What is the point of astronomy?

After watching a rather ill-informed CBS opinion piece (via the Bad Astronomer) it made me think about a question that I get asked on a regular basis. "Why do we pay for space science/astronomy?" Strangely, in my experience the question generally comes from men (and occasionally women) of a certain age. I've not answered it here before so I thought I would take a few minutes to give a non-exhaustive list of some of the benefits and space science and astronomy:

  • Satellites (where do I begin?!)
    • Huge advances in weather monitoring and weather prediction have been made possible which has been used by the agriculture industry on a wide scale.
    • Monitoring of global climate by Earth observation satellites which has shown up the problem of global warming.
    • Satellite TV
    • Satellite telephones which allow people in remote places to keep in contact.
    • Disaster monitoring and warnings: think of the advance notice for hurricanes in the US each year, monitoring the spread of forest fires, monitoring crop disease and other forms of remote sensing.
    • GPS that now lets people navigate their way around.
    • GPS has given us tests of General Relativity
    • GPS can be used for weather monitoring (tracking the amount of water vapour) and a network of GPS stations are routinely used by the UK MET Office.
  • Miniturized electronics/microprocessor technology driven by weight reduction considerations for the space programme.
  • WD40 - the famous water dispersant - was developed for the Mercury space programme
  • The pumps used in the portable life support system for the Apollo EVA space suits were used in the design of artificial hearts.
  • Monitoring of the Sun not only tells us about the variation in the Sun's output (which contributes a bit towards warming and heating of the Earth) but knowledge of solar flares heading our way can help protect important infrastructure such as national grids (that keep the electricity flowing to your home and offices) and gives us advance notice of radio interference caused when the high energy particles from the solar flare hit our atmosphere.
  • Optical astronomers demand for better detection of photons of light was a large driver in making CCD technology cheaper and more reliable. CCDs are essential in digital cameras but is also used in things like stereotactic breast biopsy machines used to detect tumour positions.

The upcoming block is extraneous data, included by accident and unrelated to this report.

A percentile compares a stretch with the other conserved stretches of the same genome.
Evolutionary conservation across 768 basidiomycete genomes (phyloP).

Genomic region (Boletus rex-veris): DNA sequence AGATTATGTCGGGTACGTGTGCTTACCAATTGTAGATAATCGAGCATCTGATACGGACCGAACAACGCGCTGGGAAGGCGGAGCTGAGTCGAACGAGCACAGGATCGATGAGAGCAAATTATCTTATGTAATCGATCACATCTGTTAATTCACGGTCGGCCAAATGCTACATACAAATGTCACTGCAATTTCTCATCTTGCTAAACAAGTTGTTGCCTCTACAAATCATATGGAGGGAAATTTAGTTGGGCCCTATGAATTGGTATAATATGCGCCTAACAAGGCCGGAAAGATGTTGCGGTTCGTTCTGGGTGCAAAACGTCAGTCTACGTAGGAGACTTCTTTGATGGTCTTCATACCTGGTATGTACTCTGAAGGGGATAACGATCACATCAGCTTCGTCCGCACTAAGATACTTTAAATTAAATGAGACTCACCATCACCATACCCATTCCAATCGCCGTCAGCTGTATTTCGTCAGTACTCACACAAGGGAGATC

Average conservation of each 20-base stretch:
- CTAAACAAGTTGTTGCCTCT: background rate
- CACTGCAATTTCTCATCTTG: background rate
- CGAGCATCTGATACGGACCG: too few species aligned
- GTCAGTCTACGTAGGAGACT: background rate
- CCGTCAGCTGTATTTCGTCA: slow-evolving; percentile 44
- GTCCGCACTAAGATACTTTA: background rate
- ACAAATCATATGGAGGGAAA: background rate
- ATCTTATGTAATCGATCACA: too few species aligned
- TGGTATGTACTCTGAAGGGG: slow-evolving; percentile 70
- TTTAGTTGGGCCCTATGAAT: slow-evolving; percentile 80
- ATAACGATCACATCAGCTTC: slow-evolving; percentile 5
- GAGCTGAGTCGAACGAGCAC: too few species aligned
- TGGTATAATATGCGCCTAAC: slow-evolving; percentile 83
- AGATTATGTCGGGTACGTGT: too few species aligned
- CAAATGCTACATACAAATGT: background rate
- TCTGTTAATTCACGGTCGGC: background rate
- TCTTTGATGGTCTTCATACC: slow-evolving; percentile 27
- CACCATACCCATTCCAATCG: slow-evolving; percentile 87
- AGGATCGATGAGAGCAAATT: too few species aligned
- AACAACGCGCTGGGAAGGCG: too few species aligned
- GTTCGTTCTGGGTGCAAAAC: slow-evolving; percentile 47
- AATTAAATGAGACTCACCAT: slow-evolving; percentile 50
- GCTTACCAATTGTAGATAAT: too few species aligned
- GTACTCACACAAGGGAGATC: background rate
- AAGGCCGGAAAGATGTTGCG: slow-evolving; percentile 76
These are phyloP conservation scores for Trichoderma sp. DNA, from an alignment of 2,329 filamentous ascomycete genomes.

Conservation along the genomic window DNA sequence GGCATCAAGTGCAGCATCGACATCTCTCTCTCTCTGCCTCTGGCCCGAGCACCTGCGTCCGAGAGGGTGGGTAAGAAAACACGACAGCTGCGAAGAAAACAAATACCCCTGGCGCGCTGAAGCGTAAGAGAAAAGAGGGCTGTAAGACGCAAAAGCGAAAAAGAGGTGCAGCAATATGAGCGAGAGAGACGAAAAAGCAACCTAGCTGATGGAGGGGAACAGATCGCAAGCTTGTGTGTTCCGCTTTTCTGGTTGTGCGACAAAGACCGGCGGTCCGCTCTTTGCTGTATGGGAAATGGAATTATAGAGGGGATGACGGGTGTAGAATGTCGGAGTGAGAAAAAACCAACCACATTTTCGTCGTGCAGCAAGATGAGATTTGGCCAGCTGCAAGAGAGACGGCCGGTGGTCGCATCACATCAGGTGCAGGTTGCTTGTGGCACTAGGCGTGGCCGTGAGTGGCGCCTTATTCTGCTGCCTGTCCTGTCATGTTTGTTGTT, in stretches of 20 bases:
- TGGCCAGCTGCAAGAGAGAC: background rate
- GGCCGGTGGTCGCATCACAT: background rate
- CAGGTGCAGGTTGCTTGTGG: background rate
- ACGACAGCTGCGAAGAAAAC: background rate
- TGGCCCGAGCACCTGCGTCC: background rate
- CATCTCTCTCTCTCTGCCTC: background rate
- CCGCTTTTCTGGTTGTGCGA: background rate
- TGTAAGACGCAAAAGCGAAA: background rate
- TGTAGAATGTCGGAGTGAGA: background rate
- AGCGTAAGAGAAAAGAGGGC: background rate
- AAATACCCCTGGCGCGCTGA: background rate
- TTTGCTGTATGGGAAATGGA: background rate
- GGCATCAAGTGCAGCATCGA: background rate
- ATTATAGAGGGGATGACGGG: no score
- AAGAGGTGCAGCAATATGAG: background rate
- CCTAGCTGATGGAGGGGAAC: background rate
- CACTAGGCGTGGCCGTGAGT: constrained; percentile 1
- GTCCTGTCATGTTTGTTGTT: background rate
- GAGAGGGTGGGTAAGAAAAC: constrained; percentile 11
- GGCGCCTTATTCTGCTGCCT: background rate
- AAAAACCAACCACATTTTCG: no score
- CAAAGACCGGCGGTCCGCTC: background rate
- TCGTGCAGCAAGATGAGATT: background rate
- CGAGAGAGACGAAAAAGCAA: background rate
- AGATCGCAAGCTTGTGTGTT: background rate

• Software created by astronomers to automatically identify stars in images has been adapted to identify cancerous areas in mammograms.
  • Radio receiver technology is partly driven by radio astronomers trying to make lower and lower noise amplifiers/receivers to pick up the faint signals from space. The mobile phone industry has benefited from this.
  • Radio interferometry can be used to precisely identify the positions of telescopes on the Earth and can be used in studies of continental drift, earthquakes.
  • X-ray detector technology and X-ray focussing (needed for X-ray telescopes in space) has improved the technology used in a range of medical imaging devices and in techniques which focus X-rays to destroy cancerous tumours.
  • Simulations of astrophysical objects using magnetohydrodynamic codes (modelling moving particles in a magnetic field) and simulations of plasmas are being used to help harness fusion power.
  • Huge astronomical databases are being used to improve database search software.
  • Astronomers find extreme environments (incredibly dense neutron stars, supermassive black holes etc.) which can test our understanding of the physics (and chemistry) of the Universe.
  • Watching for Earth impacting asteroids may be incredibly useful in the future as plenty of advanced notice would give us time to do something about it.
  • Astronomy and space science produce large numbers of scientists and engineers who go into a whole range of other professions.
  • Oh, and it produces some awe-inspiring images.
That is quite a big list and makes no reference to teflon or velcro! For more information on the benefits of astronomy check out the US National Academy Press which has a good book on the subject.

Posted in astro blog by Stuart on Thursday 19th Oct 2006 (02:05 BST) | Permalink
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